Speak Up Sally: Three Tips for Making Meetings Magic (or at least tolerable)
“I survived another meeting that should have been an email”
This coffee cup quote makes me snort laugh. We have all sat through long, boring meetings: the ones that go on and on with seeming no point, the ones that just when you think you’re done and everyone is shuffling papers together and reaching for their phones someone (C’mon Sally. This has to stop) brings up a new issue.
No one is listening. Everyone is dying for coffee, has to pee, or just needs to get the hell out of there and actually go do some real work. (Why Sally? Why now?)
I have a theory as to why Sally (Are you a Sally?) is waiting to the end. Here are my insights and tips to make meetings run smoother and save everyone from those painful last moments.
Sally does not bring up her point until the end of a meeting because she does not want to look stupid. She thinks everyone else has it all figured out and does not want to be the only one in the dark. So when the meeting is ending and she still hasn’t got a clue, she panics and blurts out her confused input because she does not want to get in trouble later that week for not understanding something important.
Sally!!Bring up your point at the start of the meeting. If you are confused I guarantee others in the room need clarity too, but they are also battling self-consciousness. If you bring it up right at the start, you’ll be the hero. You’ll be seen as confident and bold enough to look foolish. Be the hero, Sally. Be confident enough to admit where your knowledge gaps are. Ask questions for clarity even if your brain is screaming: “Shut it. You’ll look stupid.“ Ask anyway and the whole room will breathe a sigh of relief because that was the question they were afraid to ask.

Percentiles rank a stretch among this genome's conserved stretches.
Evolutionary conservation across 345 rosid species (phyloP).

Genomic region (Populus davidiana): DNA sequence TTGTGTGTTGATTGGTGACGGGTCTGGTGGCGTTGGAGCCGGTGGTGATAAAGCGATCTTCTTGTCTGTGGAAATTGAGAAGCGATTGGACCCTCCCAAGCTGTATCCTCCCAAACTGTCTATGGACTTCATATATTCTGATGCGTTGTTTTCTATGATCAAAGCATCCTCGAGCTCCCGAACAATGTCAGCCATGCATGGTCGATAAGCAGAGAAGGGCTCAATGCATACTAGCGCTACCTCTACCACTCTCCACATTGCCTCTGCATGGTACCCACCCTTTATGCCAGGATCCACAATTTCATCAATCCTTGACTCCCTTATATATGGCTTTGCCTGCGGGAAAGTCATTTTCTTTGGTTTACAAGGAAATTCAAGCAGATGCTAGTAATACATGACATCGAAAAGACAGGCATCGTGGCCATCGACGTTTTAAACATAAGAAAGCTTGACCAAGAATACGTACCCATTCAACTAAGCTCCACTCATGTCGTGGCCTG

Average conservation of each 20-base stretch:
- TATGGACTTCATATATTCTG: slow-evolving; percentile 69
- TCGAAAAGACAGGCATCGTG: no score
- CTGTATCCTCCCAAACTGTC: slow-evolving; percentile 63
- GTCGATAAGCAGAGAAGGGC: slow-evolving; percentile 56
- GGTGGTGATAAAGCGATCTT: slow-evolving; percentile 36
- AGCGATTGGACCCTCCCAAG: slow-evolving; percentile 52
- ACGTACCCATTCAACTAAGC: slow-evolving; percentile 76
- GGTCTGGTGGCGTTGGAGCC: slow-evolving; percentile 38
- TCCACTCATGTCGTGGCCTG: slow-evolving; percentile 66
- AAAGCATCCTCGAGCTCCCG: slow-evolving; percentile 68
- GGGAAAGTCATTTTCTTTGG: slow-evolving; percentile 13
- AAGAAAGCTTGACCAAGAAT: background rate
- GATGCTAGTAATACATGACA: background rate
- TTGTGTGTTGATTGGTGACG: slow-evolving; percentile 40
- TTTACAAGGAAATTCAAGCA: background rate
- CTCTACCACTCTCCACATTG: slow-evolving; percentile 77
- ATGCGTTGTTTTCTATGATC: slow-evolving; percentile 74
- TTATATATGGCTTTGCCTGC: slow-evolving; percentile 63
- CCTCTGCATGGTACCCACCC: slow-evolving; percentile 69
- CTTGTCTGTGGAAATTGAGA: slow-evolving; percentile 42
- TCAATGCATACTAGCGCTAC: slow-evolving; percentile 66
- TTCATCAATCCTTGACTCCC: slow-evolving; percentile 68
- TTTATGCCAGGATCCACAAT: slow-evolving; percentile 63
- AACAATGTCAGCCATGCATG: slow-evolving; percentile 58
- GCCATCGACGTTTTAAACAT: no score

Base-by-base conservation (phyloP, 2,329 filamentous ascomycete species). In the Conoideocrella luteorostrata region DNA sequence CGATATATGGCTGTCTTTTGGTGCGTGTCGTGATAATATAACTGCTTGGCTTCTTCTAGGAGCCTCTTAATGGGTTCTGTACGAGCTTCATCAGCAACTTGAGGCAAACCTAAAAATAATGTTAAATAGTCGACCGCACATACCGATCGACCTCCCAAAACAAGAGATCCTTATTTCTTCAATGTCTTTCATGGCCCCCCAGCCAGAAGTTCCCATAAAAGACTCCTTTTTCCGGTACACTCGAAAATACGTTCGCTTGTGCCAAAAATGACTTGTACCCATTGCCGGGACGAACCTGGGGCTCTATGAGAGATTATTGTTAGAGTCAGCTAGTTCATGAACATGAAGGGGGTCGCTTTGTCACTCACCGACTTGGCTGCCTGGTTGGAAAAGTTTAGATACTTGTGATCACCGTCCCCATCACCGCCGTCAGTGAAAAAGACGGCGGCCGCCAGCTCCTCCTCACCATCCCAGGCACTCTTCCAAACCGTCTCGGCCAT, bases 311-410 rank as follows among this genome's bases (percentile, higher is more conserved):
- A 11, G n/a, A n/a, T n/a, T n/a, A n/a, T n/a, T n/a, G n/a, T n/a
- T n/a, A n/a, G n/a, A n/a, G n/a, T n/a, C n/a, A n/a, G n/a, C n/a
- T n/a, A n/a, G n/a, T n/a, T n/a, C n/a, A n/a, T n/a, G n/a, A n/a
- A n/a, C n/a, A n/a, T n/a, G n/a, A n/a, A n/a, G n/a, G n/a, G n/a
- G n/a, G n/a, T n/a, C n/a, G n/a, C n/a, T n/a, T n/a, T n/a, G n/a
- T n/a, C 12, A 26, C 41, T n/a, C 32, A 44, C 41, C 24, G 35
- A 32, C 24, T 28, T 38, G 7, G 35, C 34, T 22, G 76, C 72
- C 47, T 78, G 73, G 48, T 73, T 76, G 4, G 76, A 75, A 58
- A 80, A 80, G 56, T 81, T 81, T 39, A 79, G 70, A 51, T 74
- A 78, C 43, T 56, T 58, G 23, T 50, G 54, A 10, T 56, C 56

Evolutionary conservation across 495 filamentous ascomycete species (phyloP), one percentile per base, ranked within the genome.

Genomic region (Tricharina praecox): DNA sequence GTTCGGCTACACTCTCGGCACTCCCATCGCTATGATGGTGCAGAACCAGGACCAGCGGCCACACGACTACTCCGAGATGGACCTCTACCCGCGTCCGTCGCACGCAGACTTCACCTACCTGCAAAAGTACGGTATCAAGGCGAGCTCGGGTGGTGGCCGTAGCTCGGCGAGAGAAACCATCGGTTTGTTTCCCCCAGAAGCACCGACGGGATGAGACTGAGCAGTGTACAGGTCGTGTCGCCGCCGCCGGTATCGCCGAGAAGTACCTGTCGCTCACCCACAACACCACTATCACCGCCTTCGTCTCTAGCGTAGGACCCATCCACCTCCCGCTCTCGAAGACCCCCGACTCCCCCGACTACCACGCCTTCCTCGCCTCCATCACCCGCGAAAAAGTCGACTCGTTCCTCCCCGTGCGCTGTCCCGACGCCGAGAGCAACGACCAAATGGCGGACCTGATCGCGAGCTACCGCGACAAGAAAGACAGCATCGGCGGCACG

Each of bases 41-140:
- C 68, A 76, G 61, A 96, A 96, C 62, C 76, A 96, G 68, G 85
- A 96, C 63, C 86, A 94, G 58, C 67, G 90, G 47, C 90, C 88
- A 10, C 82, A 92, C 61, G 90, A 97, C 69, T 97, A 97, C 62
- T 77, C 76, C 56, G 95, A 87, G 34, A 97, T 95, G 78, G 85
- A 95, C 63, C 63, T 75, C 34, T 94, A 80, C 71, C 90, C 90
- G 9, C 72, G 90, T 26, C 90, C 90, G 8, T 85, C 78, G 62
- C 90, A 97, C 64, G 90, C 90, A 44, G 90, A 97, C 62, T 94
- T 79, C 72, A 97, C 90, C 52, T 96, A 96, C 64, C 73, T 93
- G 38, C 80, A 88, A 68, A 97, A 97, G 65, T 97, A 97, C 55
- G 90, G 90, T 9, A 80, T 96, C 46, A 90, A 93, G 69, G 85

Sally isn’t confused at all and has a great point to make. She’s been thinking about it for a while and is certain her idea will benefit everyone. Butshe is terrified of having the attention of the whole room on her. She knows her face is going to flush and she will feel that sick churning in her stomach. She leaves bringing up her point until the last minute because she knows if she slips it in she won’t have the full attention of the group. Carl is already standing up. The chairperson will likely say: “Let’s table this to the next meeting” so Sally will be off the hook of having all eyes on her.
Sally!! Before you go to the meeting practice, practice, practice speaking your point out loud, and in front of a mirror if possible. Deep breathe before you speak. And know that even if your cheeks burn, it is not as noticeable as you think. Each time you speak up it will get easier. And if it is a disaster, don’t psyche yourself out by telling yourself you’ll never do it again. Tell yourself that doing things out of your comfort zone is supposed to feel awkward. Tell yourself you are building your ability to handle embarrassment and humiliation muscle. Tell yourself you are learning to process any and all feelings that come up. This alone makes you unstoppable.
Sally is simply not organized and never has a clue as to what the meeting is about.
Sally!! The agenda is your friend. Find out who is making the agenda and make sure the point you want to make is on it. You will feel in charge and you can take the time in advance to write down the points you want to make and have them in front of you. Boom. You’re a leader.
Confession: I have been a Sally, but I have learned these tricks to make my experience of meetings more magical – or at least tolerable and productive. And bringing baked goods helps too.
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